The first skirmish in the renewed battle for gender wage equality seemed to be won by Republicans. The White House was forced to defend itself against its use of questionable data while a gaggle of conservatives—armed with equally misleading statistics and fingers pointed—pounced on the president. But a closer look at the data proves President Obama is closing his inherited White House wage gap, and experts say his policies might be able to influence a national disparity that hasn’t budged in a decade.
Men and women make up about an equal share of Obama’s White House staff. According to the 2013 White House staff salary report, excluding part-time workers and federal workers on loan from other departments, women in the White House earned a median annual income of about $62,000, compared to $70,000 for men. These women earned 88 cents for every dollar a man earned—creating an 11.5 percent wage gap.
“That’s good,” said Francine Blau, a professor of economics at Cornell University and author of several studies on gender and wages. “It’s better than the economy as a whole.”
What’s more, a glance at the same reports going back to 2001 shows the Obama administration has closed his staff wage gap at a far faster rate than the national level, which narrowed considerably in the 1980s but has barely moved in the last 10 years. It also shows a sharp trend in the White House toward gender pay equity in the George W. Bush years—a time characterized by a general decrease in the gap, punctuated with setbacks. Though progress was made on median wages from 2004 to 2007, President Bush left office with an 18 percent gender wage gap.
But the salaries of staffers aren’t set by the presidents; pay is determined by the Office of Management and Administration (PDF) and set to a schedule. A better indicator of progress, then, would be to look at the number and pay of women hired for senior-level positions.
In 2013, 10 of 22 top-salaried “assistant to the president” spots, paying $172,200 a year, were filled by women—two more than in 2009 and more than triple the number of Bush’s final year in office.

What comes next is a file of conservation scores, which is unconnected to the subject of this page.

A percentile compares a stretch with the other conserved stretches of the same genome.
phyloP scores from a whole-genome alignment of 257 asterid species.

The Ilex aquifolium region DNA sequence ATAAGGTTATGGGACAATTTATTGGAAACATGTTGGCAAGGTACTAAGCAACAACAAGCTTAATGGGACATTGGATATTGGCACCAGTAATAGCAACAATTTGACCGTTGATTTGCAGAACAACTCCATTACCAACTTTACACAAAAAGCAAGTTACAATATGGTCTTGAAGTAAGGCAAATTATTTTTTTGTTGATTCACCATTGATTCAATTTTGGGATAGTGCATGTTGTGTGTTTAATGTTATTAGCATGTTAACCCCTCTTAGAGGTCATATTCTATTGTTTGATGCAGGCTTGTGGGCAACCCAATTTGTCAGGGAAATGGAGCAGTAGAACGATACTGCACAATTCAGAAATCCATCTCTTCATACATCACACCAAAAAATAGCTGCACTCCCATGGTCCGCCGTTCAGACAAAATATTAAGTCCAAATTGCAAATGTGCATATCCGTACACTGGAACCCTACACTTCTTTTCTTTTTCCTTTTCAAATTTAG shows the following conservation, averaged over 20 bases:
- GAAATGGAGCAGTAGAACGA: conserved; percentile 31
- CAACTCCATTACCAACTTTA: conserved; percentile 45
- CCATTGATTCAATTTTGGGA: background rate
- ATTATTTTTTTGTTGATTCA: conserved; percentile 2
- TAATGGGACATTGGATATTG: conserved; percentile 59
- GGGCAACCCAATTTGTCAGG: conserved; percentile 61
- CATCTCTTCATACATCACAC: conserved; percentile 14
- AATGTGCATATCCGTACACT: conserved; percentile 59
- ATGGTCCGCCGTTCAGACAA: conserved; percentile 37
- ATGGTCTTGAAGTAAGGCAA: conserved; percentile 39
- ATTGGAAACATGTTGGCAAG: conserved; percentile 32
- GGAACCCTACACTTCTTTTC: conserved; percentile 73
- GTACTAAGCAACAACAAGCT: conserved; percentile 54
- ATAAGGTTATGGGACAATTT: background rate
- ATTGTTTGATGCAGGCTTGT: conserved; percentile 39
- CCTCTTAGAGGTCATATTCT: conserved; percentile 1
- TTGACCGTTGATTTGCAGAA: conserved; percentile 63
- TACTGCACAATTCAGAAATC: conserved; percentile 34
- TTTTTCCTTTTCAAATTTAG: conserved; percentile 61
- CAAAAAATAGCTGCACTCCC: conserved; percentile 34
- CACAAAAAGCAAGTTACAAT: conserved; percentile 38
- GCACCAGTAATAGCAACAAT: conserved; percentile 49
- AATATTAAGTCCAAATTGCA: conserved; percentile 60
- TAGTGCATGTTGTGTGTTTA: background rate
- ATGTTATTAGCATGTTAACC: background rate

The number of women making large salaries overall rose, too. Though the same number of staffers (130) earned more than $100,000 in 2013 as in 2008, Obama’s White House placed a larger share of women, a record 47 percent, in these lucrative positions than Bush did (32 percent).
The cause is unclear. Press secretary Jay Carney says the White House has “aggressively addressed this challenge,” but pressure from complaints that the White House was a “boys’ club” could have played a part. Demographics also weigh in favor of wage parity: In a 2013 report on women’s earnings (PDF), the Bureau of Labor Statistics said a younger, more educated work force shrinks the earnings gap to about 10 percent.
It appears Obama’s problem isn’t his record on gender pay equality but his fondness for a certain statistic. “The average full-time working woman earns just 77 cents for every dollar a man earns…and in 2014, that’s an embarrassment. It is wrong,” he said April 8 after signing an executive order ensuring that employees won’t be punished for talking about their pay.
In 2014 alone, Obama has given at least six policy speeches that include that line. And conservatives have jumped on him for it—arguing rightly that the figure doesn’t take into account occupational segregation, education, and lifestyle choices that many women make, such as working fewer hours or interrupting careers to take care of children. A number of studies that adjust for these extras narrow the gap but still find a discrepancy of between 5 and 12 percent, or between 88 and 95 cents for every dollar a man earns.
“[Seventy-seven percent] is an important statistic, though it doesn’t tell us specifically about discrimination,” said Blau, whose own research shows an unexplained gap of 9 percent. “Seventy-seven percent says, ‘Look, this is the overall difference in pay between men and women and let’s talk about the reasons and how they might be addressed.”
“A lot of it isn’t really an equal pay for work issue,” Blau said. But she said the data point does bring up other important issues that the type of actions Obama has taken thus far might be able to address.
“Why are women segregated and why do they continue to be?” she said. “Or women who have difficulty being hired or face a chilly environment and don’t stay. Representation in STEM fields is another important issue. These are all areas of concern, and anti-discrimination legislation has something to contribute.”
Still, conservatives argue that Obama is pandering to women voters by using an intentionally deceptive statistic.
Analyzing the yearly White House staff report, Mark Perry at the American Enterprise Institute noted the 12 percent wage gap between men and women staffers and cheekily suggested the creation of a “White House Equal Pay Day” to promote wage equality at the federal level. Though Perry acknowledged in the comments, “Yes, it’s satire,” Republicans piled on.
They all seemed to miss Obama’s success at narrowing the White House’s wage gap, but it’s unlikely to matter at this point. The attention surrounding White House equal pay is probably over, at least until next year’s salaries are released. But if meaningful legislation is a priority, the Obama administration might want keep the focus on the issue.
As Jay Carney acknowledged in last week’s press briefing, “That the problem exists in a lot of places only reinforces the need to fix it.”